Eighteen new marine protection areas are being created and there will be restrictions on fishing in order to bring back the health of Auckland's beleaguered Hauraki Gulf.
The changes are part of a new strategy, Revitalising the Gulf — Government action on the Sea Change Plan, which was released this morning.
Oceans and Fisheries Minister David Parker and Acting Conservation Minister Dr Ayesha Verrall made the announcement.
"We are delivering on our election promise, taking immediate action to build on the good work already being done to restore the health of the Gulf," Parker said in a statement.
"We are also taking the long view, recognising that sustained action is necessary to ensure that the Gulf and its economic, environmental, cultural and social benefits can continue to be enjoyed."
He told Breakfast the new strategy would be "transformative" and "huge".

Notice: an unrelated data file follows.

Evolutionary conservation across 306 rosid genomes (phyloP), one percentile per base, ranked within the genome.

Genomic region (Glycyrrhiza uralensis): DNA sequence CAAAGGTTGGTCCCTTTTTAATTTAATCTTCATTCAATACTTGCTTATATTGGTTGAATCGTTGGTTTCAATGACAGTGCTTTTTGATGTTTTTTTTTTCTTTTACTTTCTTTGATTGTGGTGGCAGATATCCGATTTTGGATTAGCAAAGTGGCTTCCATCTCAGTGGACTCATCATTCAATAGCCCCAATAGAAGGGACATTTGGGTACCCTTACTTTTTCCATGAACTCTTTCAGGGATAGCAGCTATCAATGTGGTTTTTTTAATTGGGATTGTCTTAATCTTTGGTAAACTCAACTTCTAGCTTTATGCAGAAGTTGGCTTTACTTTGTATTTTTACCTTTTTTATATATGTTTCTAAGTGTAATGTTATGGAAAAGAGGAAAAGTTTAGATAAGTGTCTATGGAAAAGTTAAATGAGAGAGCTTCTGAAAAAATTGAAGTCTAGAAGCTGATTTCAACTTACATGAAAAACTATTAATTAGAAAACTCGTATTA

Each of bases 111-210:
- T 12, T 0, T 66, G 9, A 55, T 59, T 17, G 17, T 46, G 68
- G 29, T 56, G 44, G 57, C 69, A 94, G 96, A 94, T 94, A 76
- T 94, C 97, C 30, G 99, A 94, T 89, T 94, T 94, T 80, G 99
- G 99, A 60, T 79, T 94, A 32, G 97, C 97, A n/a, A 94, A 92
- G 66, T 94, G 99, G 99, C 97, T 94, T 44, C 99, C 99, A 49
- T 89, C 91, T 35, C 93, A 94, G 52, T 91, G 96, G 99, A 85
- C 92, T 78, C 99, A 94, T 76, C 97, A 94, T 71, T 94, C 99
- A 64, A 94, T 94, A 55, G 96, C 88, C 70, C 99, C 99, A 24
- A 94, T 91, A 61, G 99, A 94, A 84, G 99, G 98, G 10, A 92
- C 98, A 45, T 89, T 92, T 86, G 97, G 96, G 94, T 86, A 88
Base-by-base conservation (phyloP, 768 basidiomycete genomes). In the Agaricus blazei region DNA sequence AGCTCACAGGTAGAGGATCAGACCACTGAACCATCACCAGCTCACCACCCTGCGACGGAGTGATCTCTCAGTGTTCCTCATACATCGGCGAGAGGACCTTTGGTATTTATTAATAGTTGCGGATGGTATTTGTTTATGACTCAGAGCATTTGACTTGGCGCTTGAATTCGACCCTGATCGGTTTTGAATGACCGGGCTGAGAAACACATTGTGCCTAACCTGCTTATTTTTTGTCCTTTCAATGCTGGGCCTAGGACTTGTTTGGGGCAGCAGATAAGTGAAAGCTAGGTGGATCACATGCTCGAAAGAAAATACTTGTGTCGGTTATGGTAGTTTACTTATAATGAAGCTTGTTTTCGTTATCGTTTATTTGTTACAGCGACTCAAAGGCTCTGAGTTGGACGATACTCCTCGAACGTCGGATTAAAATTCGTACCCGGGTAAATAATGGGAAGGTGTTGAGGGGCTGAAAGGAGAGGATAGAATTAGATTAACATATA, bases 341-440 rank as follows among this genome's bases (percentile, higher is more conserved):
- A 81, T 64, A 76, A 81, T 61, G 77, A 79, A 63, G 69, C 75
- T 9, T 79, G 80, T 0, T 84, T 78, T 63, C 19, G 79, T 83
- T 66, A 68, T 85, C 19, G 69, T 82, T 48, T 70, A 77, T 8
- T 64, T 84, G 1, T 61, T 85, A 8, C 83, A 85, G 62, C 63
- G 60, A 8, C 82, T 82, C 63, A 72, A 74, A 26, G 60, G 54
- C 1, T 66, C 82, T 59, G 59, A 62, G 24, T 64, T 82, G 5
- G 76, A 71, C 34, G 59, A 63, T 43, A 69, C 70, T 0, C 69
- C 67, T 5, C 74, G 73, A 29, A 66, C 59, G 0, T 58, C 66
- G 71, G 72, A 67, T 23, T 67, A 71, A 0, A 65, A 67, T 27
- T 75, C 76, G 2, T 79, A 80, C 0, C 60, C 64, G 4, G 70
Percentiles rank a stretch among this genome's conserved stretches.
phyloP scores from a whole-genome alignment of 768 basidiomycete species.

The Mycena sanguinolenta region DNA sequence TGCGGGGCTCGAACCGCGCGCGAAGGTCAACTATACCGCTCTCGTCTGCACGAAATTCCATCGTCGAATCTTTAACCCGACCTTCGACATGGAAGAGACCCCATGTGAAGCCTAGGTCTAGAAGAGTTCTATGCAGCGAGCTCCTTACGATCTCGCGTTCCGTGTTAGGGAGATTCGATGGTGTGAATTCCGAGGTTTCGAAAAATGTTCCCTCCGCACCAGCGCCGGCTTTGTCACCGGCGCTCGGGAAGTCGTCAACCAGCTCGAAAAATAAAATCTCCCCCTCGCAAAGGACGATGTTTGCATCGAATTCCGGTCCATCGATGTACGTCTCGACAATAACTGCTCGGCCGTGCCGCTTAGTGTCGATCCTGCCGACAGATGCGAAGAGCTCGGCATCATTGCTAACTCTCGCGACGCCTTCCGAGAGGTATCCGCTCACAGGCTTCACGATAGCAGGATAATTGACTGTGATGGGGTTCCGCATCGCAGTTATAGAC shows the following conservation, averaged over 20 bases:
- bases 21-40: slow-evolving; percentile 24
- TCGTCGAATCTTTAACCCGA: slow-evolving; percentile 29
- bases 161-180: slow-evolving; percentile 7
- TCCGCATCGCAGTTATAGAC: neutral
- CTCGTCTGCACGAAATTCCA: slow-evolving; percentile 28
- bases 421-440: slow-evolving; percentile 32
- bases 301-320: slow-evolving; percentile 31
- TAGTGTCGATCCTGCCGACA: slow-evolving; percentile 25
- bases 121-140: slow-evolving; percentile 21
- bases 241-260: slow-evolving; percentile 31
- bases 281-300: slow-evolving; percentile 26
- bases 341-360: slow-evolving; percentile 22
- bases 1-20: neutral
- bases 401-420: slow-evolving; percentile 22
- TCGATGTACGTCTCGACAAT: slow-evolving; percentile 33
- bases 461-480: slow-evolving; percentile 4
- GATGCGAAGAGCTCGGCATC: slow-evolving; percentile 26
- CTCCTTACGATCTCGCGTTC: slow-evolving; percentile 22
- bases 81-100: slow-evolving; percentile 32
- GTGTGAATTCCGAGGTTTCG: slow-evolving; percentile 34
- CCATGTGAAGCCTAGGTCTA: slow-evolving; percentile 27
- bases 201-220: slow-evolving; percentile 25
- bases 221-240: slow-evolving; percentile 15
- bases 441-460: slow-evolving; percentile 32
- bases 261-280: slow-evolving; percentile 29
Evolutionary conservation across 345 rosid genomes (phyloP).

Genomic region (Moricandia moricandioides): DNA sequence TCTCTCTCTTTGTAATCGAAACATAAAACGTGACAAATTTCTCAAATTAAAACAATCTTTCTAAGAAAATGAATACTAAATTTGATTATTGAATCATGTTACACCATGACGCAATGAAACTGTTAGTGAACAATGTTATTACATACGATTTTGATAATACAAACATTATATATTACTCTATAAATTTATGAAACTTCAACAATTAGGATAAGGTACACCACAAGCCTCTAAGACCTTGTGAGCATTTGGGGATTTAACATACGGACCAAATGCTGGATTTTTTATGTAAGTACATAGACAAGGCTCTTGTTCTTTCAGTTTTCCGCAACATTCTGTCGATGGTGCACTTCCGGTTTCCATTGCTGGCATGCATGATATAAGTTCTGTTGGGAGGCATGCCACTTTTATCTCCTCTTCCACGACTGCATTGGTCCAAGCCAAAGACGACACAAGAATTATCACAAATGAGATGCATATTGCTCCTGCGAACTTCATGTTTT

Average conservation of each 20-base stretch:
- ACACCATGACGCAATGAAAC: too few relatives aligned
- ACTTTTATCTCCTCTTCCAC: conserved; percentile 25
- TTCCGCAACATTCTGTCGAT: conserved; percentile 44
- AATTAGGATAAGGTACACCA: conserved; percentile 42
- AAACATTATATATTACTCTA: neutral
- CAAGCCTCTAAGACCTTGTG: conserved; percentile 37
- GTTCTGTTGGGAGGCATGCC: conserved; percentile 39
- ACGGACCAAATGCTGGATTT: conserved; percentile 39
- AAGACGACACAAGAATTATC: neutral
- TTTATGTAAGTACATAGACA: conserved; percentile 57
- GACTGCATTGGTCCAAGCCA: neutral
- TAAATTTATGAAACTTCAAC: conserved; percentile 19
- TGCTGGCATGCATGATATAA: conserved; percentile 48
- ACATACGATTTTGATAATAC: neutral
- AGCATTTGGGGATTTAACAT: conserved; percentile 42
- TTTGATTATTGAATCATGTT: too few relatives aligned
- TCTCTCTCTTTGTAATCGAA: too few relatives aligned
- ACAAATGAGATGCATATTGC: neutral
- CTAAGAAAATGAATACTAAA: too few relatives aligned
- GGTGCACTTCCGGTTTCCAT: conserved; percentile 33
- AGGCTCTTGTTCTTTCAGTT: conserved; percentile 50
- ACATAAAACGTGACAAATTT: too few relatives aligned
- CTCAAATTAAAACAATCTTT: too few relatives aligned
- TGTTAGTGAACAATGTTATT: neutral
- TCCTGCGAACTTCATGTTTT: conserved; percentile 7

"We haven't done a good job [of protecting the Gulf] in the past and we need to do better."
Some of the 18 new marine protected areas would be no-take, but most would be customary, Parker said.
This would increase protection of the Gulf threefold, he said. The marine protected areas would be in place within three years, as legislative changes were required.
Parker also said trawl fishing would be restricted to carefully selected "corridors".
While Parker thought land-based activities had affected the health of the Gulf the most, New Zealand Geographic's James Frankham earlier told Breakfast commercial and recreational fishing had led to "ecosystem collapse".
Frankham said the Gulf should have been protected 20 years ago when the Marine Park was established.
The Hauraki Gulf has more than 50 islands and spans more than 1.2 million hectares.
In 2020, the sixth State of the Gulf report found 11 of the 14 most commonly caught fish may disappear entirely and more than 15,000 square kilometres of shellfish beds have been lost in the area.
It also found current no-take areas are so small as to be almost meaningless, crayfish have all but disappeared and the total reported commercial catch of fish in the most recent three-year period was around 30 per cent greater than in three years before the marine park was established.